For grade 9, 10, and 11 students

Students walking past the Dana Porter Library on the University of Waterloo Campus.

Choosing a university for your education can seem like a big task. With so many choices, where do you start? Here are some resources that will help regardless of which university you plan to attend.

A group of Waterloo students studying on campus.

How university works

Universities can be complex and confusing. How do you become a student? What's a typical day for a student? What services are available on a campus? Discover the basics with our overview of how universities work.

Group of Waterloo students walking on campus.

Guide to university terminology

Universities have a language of their own: major, minor, undergraduate, graduate degree, and more! Here's your guide to university terminology you'll encounter!

Students at University of Waterloo walking past Science Teaching Complex.

The application process

How do universities choose students to accept? When do you apply? How do you submit grades? Visit our Beyond Ideas website to read the steps in the admissions process.


Grade 10 Family Night

If you're in Grade 10 and planning to attend university, join us for Grade 10 Family Night in February to learn what you can do now to prepare. Topics include finding a program you'll love, applying to university, financing your education, and the student experience (by current Waterloo students).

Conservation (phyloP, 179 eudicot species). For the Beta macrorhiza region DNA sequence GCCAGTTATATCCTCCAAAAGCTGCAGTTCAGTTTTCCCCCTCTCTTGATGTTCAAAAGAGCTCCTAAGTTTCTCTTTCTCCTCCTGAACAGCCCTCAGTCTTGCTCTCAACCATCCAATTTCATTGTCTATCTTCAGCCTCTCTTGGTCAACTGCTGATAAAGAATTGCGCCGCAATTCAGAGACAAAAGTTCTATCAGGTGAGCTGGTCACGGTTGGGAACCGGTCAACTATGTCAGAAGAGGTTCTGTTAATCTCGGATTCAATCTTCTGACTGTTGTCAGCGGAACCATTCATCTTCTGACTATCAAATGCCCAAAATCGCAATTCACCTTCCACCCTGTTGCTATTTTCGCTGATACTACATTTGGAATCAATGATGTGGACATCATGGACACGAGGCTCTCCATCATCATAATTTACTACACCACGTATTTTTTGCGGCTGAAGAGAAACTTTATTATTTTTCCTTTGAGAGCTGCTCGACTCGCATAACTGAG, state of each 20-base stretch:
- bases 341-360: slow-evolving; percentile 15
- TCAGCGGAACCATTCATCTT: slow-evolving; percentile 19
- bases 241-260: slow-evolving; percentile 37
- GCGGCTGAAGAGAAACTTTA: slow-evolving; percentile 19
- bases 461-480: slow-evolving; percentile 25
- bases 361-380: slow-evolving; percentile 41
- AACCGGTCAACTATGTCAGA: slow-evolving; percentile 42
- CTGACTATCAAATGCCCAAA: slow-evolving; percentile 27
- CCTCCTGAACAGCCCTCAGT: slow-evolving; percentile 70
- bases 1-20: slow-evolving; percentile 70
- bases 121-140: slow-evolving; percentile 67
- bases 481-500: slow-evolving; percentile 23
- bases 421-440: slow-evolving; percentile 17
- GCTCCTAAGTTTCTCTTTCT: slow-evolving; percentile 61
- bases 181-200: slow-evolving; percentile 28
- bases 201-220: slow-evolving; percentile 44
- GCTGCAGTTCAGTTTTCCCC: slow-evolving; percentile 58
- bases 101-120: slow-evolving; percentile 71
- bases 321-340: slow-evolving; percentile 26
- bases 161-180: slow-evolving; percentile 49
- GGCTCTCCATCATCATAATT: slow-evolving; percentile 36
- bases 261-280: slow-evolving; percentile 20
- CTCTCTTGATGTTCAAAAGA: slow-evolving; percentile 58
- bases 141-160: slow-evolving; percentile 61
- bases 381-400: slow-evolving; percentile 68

Not sure where to start?

Visit our Beyond Ideas website for tips and advice from current Waterloo students. Topics include

  • how to choose a university
  • how to find the program that's right for you,
  • tips for high school success, and more.

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Additional tips

What would you like to study?

  • Explore Waterloo's programs based on what might interest you.
  • Think about the interests and hobbies you’re passionate about – you never know, this could determine what you’ll study and the type of job you’ll have.

Research like crazy

Ask questions!

  • Email universities or talk with current university students during online or in-person events.
  • Chat with your guidance counsellor, parents, relatives, or teachers. See what they studied. They make great sounding boards and can offer advice.

Consider co-op

  • A co-op program is a great way to help pay for university while also gaining valuable work experience as part of your degree.

Have specific questions?

Just email our high school liaison team and they'd be happy to help.